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Navigating Challenges in Investment Management in 2024: Operational Efficiency, Regulatory Compliance, and Leadership Evolution.

Our team asked several of our clients to highlight trends they see in investment management for the coming year. Here's a snapshot of their insights.

Key Market Dynamics:

The emergence of products like ETFs, alternatives, and index-correlated funds have triggered robust customer demand. However, these products often yield lower fees compared to traditional active management. Investment management firms have integrated these innovative products along with their conventional offerings, utilizing existing infrastructure for operations, regulation, risk management, and sales. Through the largely bull market and low interest rate environment, firms were able to sustain this business model even as assets under management diminished or fees decreased.

However, the current inflationary environment coupled with higher capital costs have disrupted this equilibrium. The intersection of declining assets under management, ongoing fee compression, and heightened customer expectations underscores the urgent need for firms to enhance their efficiency. One Chief Investment Officer pinpointed 2024 as “the pivotal moment to prioritize operational efficiency.”

Yet, these changes come at a cost. Firms are burdened with lower expenses and high capital costs, in other words, “cash is tight,” so investment management firms face tough choices regarding where to allocate their resources. Should they focus on customer acquisition, streamline back and middle office operations, invest in sophisticated tools for risk and investment, or fortify their regulatory frameworks?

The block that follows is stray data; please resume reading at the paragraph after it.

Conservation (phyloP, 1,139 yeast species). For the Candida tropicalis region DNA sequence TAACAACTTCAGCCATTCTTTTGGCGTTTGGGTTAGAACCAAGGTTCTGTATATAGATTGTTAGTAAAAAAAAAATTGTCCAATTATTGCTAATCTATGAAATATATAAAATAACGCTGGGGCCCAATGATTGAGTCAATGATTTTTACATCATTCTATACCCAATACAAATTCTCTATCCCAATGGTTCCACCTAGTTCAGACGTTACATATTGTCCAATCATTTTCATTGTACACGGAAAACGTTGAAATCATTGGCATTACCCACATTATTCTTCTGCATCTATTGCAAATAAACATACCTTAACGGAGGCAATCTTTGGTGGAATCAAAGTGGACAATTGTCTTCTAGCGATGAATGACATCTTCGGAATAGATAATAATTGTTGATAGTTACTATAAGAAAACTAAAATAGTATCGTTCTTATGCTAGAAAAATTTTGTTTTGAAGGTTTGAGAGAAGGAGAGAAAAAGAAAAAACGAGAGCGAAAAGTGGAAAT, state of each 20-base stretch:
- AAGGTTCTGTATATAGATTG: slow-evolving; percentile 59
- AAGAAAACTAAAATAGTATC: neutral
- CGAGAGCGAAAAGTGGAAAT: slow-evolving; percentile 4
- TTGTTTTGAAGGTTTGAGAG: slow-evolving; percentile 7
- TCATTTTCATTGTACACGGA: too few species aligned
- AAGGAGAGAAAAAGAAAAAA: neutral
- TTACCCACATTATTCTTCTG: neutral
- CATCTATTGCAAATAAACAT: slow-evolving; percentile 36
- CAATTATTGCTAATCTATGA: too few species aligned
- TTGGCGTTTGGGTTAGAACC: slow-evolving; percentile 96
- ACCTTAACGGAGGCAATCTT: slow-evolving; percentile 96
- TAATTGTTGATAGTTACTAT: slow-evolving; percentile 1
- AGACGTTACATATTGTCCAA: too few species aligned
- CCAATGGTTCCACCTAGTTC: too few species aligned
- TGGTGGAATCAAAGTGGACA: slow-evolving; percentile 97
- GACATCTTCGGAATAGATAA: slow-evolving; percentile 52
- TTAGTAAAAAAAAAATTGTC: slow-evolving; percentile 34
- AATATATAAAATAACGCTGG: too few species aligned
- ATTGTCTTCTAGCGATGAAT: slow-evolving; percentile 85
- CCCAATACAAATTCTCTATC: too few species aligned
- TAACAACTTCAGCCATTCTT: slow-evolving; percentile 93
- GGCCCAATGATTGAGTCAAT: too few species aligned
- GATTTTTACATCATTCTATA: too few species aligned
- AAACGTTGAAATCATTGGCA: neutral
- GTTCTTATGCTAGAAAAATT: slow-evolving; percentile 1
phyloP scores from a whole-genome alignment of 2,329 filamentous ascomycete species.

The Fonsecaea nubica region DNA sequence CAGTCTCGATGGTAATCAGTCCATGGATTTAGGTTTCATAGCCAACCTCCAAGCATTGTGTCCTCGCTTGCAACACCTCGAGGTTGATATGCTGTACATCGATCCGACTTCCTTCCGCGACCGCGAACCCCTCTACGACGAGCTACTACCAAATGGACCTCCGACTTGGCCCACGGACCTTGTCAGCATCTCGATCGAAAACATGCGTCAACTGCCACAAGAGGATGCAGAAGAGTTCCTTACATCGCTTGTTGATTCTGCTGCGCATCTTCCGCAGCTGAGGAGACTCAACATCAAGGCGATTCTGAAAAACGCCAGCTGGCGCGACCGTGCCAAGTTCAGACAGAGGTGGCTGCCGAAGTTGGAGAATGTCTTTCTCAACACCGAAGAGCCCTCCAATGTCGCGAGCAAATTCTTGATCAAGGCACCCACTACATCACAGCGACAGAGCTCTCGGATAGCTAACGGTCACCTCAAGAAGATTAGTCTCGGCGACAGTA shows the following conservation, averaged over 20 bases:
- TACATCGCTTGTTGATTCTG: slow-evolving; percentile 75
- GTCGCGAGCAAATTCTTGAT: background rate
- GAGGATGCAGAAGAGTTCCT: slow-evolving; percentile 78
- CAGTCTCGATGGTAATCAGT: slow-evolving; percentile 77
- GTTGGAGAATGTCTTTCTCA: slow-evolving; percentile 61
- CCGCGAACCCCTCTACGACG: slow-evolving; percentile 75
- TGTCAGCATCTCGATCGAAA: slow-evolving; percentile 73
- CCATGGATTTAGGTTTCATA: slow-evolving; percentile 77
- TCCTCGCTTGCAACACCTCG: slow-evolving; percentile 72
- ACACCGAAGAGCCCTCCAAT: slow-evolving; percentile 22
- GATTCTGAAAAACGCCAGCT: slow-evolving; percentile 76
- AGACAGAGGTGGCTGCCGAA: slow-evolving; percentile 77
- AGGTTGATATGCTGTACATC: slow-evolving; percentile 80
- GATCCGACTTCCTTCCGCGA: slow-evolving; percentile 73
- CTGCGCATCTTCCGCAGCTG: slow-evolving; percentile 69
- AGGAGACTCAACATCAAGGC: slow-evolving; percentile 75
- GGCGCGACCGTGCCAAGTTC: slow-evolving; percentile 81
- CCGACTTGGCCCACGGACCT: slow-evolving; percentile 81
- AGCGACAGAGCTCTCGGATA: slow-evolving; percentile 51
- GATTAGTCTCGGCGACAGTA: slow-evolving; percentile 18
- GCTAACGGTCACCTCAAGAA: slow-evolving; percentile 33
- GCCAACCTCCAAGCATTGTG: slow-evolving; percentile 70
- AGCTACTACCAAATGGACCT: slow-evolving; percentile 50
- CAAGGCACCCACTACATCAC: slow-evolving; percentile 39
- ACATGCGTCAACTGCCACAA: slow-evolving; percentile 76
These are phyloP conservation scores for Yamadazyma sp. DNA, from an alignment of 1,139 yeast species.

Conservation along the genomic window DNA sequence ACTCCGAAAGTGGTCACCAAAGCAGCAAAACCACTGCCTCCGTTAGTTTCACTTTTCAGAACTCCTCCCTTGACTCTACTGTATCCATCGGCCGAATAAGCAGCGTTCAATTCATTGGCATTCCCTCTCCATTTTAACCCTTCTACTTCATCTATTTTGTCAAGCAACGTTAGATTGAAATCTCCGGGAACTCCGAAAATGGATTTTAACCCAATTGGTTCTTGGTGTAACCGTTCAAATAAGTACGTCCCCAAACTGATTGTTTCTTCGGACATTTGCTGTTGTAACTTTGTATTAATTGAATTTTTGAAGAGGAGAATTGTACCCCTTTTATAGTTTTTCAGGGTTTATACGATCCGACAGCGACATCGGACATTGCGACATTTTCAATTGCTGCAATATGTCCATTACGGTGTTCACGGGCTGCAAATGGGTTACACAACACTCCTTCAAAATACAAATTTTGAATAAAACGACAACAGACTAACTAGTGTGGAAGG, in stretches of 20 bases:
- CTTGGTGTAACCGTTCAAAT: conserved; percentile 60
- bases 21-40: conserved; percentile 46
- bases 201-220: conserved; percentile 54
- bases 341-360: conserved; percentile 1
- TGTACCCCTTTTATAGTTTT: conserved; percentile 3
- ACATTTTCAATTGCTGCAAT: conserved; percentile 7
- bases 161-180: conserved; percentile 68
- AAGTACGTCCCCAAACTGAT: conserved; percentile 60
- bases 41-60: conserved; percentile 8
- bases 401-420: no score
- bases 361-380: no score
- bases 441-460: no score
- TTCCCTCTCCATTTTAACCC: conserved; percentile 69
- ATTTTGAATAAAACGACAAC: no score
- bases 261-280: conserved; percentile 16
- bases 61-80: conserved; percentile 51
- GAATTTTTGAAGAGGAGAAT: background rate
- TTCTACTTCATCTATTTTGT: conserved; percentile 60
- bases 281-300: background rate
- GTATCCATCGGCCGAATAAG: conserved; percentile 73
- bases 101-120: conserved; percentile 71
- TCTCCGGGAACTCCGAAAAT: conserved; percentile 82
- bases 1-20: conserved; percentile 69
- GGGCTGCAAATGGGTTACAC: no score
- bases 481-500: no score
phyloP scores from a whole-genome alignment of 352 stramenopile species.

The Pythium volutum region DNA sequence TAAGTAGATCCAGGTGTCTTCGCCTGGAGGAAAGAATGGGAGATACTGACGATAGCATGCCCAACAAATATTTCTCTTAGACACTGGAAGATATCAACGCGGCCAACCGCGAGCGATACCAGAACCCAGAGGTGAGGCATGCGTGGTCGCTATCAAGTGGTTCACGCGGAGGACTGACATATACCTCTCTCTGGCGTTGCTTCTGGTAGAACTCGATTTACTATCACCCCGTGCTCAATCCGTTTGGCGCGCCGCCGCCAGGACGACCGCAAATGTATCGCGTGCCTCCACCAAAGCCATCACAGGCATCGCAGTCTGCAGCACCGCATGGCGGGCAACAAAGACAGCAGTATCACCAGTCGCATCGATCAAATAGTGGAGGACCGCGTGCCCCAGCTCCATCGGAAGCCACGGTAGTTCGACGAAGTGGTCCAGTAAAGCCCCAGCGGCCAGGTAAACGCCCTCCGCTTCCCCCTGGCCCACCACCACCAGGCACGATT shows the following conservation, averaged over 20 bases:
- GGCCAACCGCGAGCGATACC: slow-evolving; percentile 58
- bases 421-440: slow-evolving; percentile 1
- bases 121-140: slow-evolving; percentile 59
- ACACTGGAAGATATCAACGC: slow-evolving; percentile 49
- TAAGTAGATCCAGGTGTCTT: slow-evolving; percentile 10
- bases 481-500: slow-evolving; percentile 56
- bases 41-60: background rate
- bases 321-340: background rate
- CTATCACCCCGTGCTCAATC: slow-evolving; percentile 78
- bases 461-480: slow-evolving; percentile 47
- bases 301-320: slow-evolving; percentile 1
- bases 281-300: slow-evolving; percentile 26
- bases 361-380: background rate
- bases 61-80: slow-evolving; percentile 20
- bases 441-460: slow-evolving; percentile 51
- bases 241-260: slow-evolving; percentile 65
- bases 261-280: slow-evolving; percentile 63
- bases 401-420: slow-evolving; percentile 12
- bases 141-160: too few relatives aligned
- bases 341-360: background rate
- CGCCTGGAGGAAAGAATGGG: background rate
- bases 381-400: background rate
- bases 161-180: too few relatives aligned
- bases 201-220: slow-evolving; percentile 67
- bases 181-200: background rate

Moreover, a significant portion of leaders in the asset management industry are retiring, having experienced substantial bull markets and reaped the benefits of active management fees during their careers. 2023 witnessed notable changes among top leadership with several more expected in 2024. The readiness of the new leaders to embrace necessary technological and operational changes remains uncertain.

Here are some of our client’s’ insights across the business:


A more balanced risk-reward outlook

Despite a stock market rally at the end of 2023 based on a resilient economy and easing inflation, the higher rate environment will probably depress equity valuations in the coming year. Consequently, equity investments are likely to have binary performance, delineated between rate-sensitive sectors and more resilient, quality-driven investments. This means there will be a heightened focus on due diligence in research and valuation practices.

Recruiting is apt to be focused on Analysts and Portfolio Managers who can use technology to access information about sectors and companies at a higher level than their competitors.

Fixed income:

Bonds are back!

The resurgence witnessed in the bond market amidst the backdrop of economic and monetary policy uncertainties in 2023 is anticipated to persist in 2024, barring significant interest rate cuts. While most fixed income sub-sectors are poised for favorable performances, caution is advised, especially concerning loans and certain commercial real estate sectors. The latter faces heightened challenges due to escalating capital costs and lingering post-pandemic occupancy struggles, potentially necessitating intervention via "rescue capital." Additionally, loans will likely show some stress, with the combination of the rate environment and some “convenient lite” underwriting practices over the past few years.